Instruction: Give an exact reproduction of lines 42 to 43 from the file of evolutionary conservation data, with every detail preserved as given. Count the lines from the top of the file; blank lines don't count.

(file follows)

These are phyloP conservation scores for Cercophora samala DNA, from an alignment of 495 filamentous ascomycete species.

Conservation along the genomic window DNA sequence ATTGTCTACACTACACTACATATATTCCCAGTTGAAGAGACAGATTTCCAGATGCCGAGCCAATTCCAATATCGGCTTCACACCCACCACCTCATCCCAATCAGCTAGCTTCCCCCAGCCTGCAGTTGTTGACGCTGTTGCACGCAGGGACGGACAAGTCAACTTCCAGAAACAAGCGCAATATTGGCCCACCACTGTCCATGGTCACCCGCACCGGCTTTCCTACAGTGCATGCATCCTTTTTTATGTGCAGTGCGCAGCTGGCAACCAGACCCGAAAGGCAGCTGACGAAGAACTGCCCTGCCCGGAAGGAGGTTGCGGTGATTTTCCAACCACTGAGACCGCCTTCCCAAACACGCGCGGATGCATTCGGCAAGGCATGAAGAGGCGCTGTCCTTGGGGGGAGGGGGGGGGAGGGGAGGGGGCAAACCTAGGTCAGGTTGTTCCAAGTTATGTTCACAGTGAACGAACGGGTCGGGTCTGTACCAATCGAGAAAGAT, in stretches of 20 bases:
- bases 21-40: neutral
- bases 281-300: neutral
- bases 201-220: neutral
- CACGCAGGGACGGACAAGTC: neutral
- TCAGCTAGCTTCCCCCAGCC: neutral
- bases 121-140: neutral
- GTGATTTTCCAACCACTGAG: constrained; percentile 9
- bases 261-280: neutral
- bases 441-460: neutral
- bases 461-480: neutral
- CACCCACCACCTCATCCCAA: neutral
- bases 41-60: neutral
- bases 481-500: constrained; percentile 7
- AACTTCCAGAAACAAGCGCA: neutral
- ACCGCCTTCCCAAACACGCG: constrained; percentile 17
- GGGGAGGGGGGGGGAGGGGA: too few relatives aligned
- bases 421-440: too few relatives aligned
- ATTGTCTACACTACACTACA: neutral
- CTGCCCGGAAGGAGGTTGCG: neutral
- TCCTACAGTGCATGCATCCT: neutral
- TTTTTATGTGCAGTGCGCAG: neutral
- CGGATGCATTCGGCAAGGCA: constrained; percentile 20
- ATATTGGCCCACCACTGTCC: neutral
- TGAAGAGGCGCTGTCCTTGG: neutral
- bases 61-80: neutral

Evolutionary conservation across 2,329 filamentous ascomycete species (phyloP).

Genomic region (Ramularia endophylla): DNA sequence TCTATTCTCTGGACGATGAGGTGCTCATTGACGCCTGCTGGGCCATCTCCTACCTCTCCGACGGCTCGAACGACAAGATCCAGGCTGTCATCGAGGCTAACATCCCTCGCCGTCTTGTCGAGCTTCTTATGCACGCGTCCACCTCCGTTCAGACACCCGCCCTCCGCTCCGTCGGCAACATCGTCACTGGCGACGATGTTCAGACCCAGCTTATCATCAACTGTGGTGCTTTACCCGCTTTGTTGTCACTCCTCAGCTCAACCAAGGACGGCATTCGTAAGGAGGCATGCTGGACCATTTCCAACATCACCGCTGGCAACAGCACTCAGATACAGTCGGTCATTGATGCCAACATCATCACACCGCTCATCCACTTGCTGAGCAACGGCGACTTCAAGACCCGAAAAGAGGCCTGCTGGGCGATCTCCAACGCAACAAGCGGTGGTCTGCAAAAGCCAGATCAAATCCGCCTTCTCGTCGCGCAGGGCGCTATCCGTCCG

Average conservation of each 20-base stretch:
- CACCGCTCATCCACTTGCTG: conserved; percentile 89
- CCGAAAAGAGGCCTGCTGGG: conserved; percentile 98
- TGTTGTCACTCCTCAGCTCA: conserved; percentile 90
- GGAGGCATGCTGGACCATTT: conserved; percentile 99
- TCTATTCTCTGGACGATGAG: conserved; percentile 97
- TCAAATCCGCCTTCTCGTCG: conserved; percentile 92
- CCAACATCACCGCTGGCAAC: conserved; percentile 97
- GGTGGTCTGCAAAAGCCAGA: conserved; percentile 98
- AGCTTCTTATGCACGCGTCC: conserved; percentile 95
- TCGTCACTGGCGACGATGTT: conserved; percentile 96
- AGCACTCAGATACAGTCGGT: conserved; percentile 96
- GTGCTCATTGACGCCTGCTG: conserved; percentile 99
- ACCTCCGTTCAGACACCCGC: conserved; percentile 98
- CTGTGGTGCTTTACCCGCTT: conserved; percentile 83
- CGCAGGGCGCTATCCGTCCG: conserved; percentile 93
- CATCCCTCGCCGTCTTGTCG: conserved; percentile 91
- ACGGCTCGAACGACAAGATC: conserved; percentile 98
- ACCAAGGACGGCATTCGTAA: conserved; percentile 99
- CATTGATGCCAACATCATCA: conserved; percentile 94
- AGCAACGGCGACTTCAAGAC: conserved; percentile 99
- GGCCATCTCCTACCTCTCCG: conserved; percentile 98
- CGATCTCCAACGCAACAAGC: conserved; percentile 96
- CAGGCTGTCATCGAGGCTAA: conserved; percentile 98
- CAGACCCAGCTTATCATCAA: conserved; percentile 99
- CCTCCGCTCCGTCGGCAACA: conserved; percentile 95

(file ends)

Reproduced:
- GTGCTCATTGACGCCTGCTG: conserved; percentile 99
- ACCTCCGTTCAGACACCCGC: conserved; percentile 98